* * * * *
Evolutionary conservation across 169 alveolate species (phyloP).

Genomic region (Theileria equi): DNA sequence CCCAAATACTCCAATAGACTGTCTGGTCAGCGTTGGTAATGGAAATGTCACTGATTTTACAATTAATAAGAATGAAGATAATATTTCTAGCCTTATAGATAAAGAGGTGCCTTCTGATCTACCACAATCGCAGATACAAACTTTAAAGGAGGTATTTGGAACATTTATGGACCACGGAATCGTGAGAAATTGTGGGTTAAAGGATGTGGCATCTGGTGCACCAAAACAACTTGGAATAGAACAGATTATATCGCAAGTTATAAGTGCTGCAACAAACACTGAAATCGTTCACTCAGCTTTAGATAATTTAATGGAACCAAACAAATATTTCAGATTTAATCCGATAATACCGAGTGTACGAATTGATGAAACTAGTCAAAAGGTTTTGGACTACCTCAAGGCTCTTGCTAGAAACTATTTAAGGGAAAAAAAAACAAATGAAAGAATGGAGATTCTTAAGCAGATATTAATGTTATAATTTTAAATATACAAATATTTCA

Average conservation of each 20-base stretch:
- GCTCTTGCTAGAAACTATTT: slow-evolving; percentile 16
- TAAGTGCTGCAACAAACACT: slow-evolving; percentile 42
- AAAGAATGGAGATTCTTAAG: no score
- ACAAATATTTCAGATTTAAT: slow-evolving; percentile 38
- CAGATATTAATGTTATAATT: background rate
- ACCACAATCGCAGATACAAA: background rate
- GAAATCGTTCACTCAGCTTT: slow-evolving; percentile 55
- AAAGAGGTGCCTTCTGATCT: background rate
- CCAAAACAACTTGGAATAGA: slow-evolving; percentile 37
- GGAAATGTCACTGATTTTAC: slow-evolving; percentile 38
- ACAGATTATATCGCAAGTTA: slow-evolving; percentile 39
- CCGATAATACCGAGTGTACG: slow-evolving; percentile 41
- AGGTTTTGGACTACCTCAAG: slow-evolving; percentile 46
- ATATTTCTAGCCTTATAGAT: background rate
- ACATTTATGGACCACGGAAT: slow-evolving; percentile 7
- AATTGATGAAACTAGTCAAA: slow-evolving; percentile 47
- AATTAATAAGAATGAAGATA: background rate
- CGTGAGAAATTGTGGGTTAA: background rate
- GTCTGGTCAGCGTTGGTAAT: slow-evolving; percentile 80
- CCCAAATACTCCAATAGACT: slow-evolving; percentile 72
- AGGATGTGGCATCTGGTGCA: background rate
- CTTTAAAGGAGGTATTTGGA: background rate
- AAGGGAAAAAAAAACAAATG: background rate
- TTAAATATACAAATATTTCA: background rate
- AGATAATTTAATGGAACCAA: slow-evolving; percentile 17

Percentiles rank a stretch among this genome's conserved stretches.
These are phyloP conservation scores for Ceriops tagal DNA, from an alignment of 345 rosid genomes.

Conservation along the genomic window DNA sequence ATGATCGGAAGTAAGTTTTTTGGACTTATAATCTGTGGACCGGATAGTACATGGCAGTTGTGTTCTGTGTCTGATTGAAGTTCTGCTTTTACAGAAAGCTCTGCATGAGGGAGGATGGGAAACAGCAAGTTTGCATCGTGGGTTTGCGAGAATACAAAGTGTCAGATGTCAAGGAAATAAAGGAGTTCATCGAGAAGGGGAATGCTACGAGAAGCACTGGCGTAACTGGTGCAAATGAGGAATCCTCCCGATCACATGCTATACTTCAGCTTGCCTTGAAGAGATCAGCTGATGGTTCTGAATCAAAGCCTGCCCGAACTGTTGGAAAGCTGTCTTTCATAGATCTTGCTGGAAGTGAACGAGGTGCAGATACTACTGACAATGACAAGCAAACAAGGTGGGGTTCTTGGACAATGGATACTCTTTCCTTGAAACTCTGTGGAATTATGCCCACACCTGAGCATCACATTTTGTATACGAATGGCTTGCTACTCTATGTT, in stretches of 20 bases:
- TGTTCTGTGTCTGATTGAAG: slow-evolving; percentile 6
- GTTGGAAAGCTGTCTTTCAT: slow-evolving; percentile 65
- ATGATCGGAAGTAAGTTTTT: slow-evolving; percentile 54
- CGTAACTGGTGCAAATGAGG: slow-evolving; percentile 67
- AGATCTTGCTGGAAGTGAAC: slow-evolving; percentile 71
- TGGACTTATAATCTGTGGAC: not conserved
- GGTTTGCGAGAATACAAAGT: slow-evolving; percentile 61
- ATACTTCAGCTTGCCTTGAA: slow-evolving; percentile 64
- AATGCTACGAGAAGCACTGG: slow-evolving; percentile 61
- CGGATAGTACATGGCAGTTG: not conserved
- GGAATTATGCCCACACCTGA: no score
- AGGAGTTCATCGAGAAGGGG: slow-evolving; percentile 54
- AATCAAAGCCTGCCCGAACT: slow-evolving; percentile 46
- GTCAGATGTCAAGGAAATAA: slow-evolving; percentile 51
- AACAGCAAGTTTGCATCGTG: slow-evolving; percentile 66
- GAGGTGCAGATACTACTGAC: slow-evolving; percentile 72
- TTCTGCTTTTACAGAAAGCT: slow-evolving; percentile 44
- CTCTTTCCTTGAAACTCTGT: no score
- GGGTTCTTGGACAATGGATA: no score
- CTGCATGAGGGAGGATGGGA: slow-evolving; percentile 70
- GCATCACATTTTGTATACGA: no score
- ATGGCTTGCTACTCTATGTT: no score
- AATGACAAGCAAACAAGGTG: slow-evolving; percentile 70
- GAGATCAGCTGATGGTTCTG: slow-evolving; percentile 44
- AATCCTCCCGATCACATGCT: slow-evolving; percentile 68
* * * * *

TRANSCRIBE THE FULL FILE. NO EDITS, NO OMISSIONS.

Evolutionary conservation across 169 alveolate species (phyloP).

Genomic region (Theileria equi): DNA sequence CCCAAATACTCCAATAGACTGTCTGGTCAGCGTTGGTAATGGAAATGTCACTGATTTTACAATTAATAAGAATGAAGATAATATTTCTAGCCTTATAGATAAAGAGGTGCCTTCTGATCTACCACAATCGCAGATACAAACTTTAAAGGAGGTATTTGGAACATTTATGGACCACGGAATCGTGAGAAATTGTGGGTTAAAGGATGTGGCATCTGGTGCACCAAAACAACTTGGAATAGAACAGATTATATCGCAAGTTATAAGTGCTGCAACAAACACTGAAATCGTTCACTCAGCTTTAGATAATTTAATGGAACCAAACAAATATTTCAGATTTAATCCGATAATACCGAGTGTACGAATTGATGAAACTAGTCAAAAGGTTTTGGACTACCTCAAGGCTCTTGCTAGAAACTATTTAAGGGAAAAAAAAACAAATGAAAGAATGGAGATTCTTAAGCAGATATTAATGTTATAATTTTAAATATACAAATATTTCA

Average conservation of each 20-base stretch:
- GCTCTTGCTAGAAACTATTT: slow-evolving; percentile 16
- TAAGTGCTGCAACAAACACT: slow-evolving; percentile 42
- AAAGAATGGAGATTCTTAAG: no score
- ACAAATATTTCAGATTTAAT: slow-evolving; percentile 38
- CAGATATTAATGTTATAATT: background rate
- ACCACAATCGCAGATACAAA: background rate
- GAAATCGTTCACTCAGCTTT: slow-evolving; percentile 55
- AAAGAGGTGCCTTCTGATCT: background rate
- CCAAAACAACTTGGAATAGA: slow-evolving; percentile 37
- GGAAATGTCACTGATTTTAC: slow-evolving; percentile 38
- ACAGATTATATCGCAAGTTA: slow-evolving; percentile 39
- CCGATAATACCGAGTGTACG: slow-evolving; percentile 41
- AGGTTTTGGACTACCTCAAG: slow-evolving; percentile 46
- ATATTTCTAGCCTTATAGAT: background rate
- ACATTTATGGACCACGGAAT: slow-evolving; percentile 7
- AATTGATGAAACTAGTCAAA: slow-evolving; percentile 47
- AATTAATAAGAATGAAGATA: background rate
- CGTGAGAAATTGTGGGTTAA: background rate
- GTCTGGTCAGCGTTGGTAAT: slow-evolving; percentile 80
- CCCAAATACTCCAATAGACT: slow-evolving; percentile 72
- AGGATGTGGCATCTGGTGCA: background rate
- CTTTAAAGGAGGTATTTGGA: background rate
- AAGGGAAAAAAAAACAAATG: background rate
- TTAAATATACAAATATTTCA: background rate
- AGATAATTTAATGGAACCAA: slow-evolving; percentile 17

Percentiles rank a stretch among this genome's conserved stretches.
These are phyloP conservation scores for Ceriops tagal DNA, from an alignment of 345 rosid genomes.

Conservation along the genomic window DNA sequence ATGATCGGAAGTAAGTTTTTTGGACTTATAATCTGTGGACCGGATAGTACATGGCAGTTGTGTTCTGTGTCTGATTGAAGTTCTGCTTTTACAGAAAGCTCTGCATGAGGGAGGATGGGAAACAGCAAGTTTGCATCGTGGGTTTGCGAGAATACAAAGTGTCAGATGTCAAGGAAATAAAGGAGTTCATCGAGAAGGGGAATGCTACGAGAAGCACTGGCGTAACTGGTGCAAATGAGGAATCCTCCCGATCACATGCTATACTTCAGCTTGCCTTGAAGAGATCAGCTGATGGTTCTGAATCAAAGCCTGCCCGAACTGTTGGAAAGCTGTCTTTCATAGATCTTGCTGGAAGTGAACGAGGTGCAGATACTACTGACAATGACAAGCAAACAAGGTGGGGTTCTTGGACAATGGATACTCTTTCCTTGAAACTCTGTGGAATTATGCCCACACCTGAGCATCACATTTTGTATACGAATGGCTTGCTACTCTATGTT, in stretches of 20 bases:
- TGTTCTGTGTCTGATTGAAG: slow-evolving; percentile 6
- GTTGGAAAGCTGTCTTTCAT: slow-evolving; percentile 65
- ATGATCGGAAGTAAGTTTTT: slow-evolving; percentile 54
- CGTAACTGGTGCAAATGAGG: slow-evolving; percentile 67
- AGATCTTGCTGGAAGTGAAC: slow-evolving; percentile 71
- TGGACTTATAATCTGTGGAC: not conserved
- GGTTTGCGAGAATACAAAGT: slow-evolving; percentile 61
- ATACTTCAGCTTGCCTTGAA: slow-evolving; percentile 64
- AATGCTACGAGAAGCACTGG: slow-evolving; percentile 61
- CGGATAGTACATGGCAGTTG: not conserved
- GGAATTATGCCCACACCTGA: no score
- AGGAGTTCATCGAGAAGGGG: slow-evolving; percentile 54
- AATCAAAGCCTGCCCGAACT: slow-evolving; percentile 46
- GTCAGATGTCAAGGAAATAA: slow-evolving; percentile 51
- AACAGCAAGTTTGCATCGTG: slow-evolving; percentile 66
- GAGGTGCAGATACTACTGAC: slow-evolving; percentile 72
- TTCTGCTTTTACAGAAAGCT: slow-evolving; percentile 44
- CTCTTTCCTTGAAACTCTGT: no score
- GGGTTCTTGGACAATGGATA: no score
- CTGCATGAGGGAGGATGGGA: slow-evolving; percentile 70
- GCATCACATTTTGTATACGA: no score
- ATGGCTTGCTACTCTATGTT: no score
- AATGACAAGCAAACAAGGTG: slow-evolving; percentile 70
- GAGATCAGCTGATGGTTCTG: slow-evolving; percentile 44
- AATCCTCCCGATCACATGCT: slow-evolving; percentile 68